“It was like I had to fit into a category” : people with trans experiences navigating access to trans-specific healthcare and health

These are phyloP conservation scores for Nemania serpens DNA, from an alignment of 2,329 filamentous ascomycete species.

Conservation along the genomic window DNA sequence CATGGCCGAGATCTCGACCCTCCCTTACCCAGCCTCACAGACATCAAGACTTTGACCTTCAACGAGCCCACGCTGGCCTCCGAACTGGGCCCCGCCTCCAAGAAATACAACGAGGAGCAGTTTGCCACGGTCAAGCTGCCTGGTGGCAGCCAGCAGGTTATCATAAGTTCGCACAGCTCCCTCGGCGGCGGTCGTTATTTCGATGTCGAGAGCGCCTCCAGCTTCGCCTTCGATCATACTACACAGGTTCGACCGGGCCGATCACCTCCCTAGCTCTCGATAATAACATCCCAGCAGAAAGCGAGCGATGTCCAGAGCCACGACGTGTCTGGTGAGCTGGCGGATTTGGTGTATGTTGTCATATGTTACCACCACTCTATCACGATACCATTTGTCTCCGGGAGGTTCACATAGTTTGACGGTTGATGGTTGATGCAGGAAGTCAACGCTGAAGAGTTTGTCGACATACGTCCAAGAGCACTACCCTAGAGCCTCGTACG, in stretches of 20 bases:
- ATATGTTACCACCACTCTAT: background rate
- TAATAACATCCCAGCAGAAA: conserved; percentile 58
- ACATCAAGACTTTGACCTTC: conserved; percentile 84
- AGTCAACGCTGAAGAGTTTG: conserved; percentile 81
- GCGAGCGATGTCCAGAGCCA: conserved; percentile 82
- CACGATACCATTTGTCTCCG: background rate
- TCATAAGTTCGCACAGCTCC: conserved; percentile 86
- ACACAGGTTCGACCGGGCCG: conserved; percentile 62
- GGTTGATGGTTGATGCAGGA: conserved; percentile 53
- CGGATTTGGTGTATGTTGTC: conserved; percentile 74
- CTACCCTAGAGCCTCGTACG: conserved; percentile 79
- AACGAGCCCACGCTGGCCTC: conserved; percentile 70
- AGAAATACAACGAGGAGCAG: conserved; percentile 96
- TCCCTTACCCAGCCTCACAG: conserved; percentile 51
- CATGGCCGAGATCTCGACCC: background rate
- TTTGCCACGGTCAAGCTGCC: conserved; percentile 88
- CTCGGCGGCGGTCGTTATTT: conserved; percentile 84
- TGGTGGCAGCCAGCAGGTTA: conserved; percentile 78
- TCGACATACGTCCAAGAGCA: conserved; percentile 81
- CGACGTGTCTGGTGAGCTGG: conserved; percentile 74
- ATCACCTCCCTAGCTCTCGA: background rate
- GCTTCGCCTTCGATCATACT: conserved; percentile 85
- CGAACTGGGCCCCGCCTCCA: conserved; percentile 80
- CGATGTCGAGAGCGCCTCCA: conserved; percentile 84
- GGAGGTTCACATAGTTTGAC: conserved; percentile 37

Abstract: Background: Trans issues have received increased attention over the last couple of years and important changes have been made in the legislation relating to gender reassignment and in trans-specific healthcare practices. At the same time, many people with trans experiences report poor mental health, bad experiences when encountering the healthcare and a tendency to postpone seeking care due to being badly treated. Previous research has also shown that gender norms guide the evaluation that precedes access to gender-confirming medical procedures. Critical studies examining practices within trans-specific healthcare in the Swedish context and health among people with trans experiences are limited, especially qualitative interview studies involving people with trans experiences.Aim: To analyse how constructions of trans experiences and gender can affect trans-specific healthcare practices, experiences of navigating access to gender- confirming medical procedures, inhabitancy of different spaces and, ultimately, health.Conceptual framework: Three areas of theory are used for the conceptual framework: trans studies, queer phenomenology and Foucauldian theories of power and governmentality.Methods: The thesis includes three sub-studies (generating four articles): two interview studies that build on interviews with 18 people with trans experiences, and a policy analysis of the guidelines for trans-specific healthcare published by the Swedish National Board of Health and Welfare. For the interview studies, grounded theory and thematic analysis were used as the analytical method. The guidelines were analysed using Bacchi’s method: “What’s the problem represented to be?”.Results: The participants experienced trans-specific healthcare as difficult to navigate due to waiting times, lack of knowledge and/or support and relationships of dependency between healthcare users and providers. In the evaluation, gender is reconstructed as linear – stereotypical, binary and stable – and the space for action available to care-seekers is affected by discourses existing both inside and outside trans-specific healthcare. The difficulties in navigating access to care were experienced as creating ill-health. In order to negotiate access to gender-confirming medical procedures, the participants took responsibility for the care process by, for example, ordering hormones from abroad, acquiring medical knowledge and finding alternative support. The linear gendered positioning was variously resisted, negotiated and embraced by the participants.The analysis of the guidelines showed that gender identity is constructed as a fixed linear essence but that the guidelines also open up space for a non-linear embodiment. Gender dysphoria is closely constructed in relation to psychiatric knowledge and mental health and the gate-keeping function among mental healthcare professionals is reconstituted in the guidelines. Hence, care-seekers are constructed as not competent enough to make decisions concerning access to gender-confirming medical procedures.The participants experienced several different spaces, such as bars, public toilets and changing rooms, gyms and cafés, as unsafe and as contributing to ill-health. In order to overcome the barriers to comfortably inhabiting spaces, the participants performed a kind of labour; for example, preparing in order to visit public baths and to answer transphobic comments and questions. Some spaces, such as trans-separatist, feminist and queer spaces, were experienced as safer and contributed to improved health through experiences of belonging, being able to share bad experiences and being able to relax.Conclusions: Trans-specific healthcare practices need to become more affirming and change so that care-seekers have more space for self- determination. Trans-specific healthcare needs more resources in order to decrease waiting times, improve knowledge and support, and hence to improve access to gender-confirming medical procedures. Actions need to be initiated to make spaces safer in order to improve the health of people with trans experiences.
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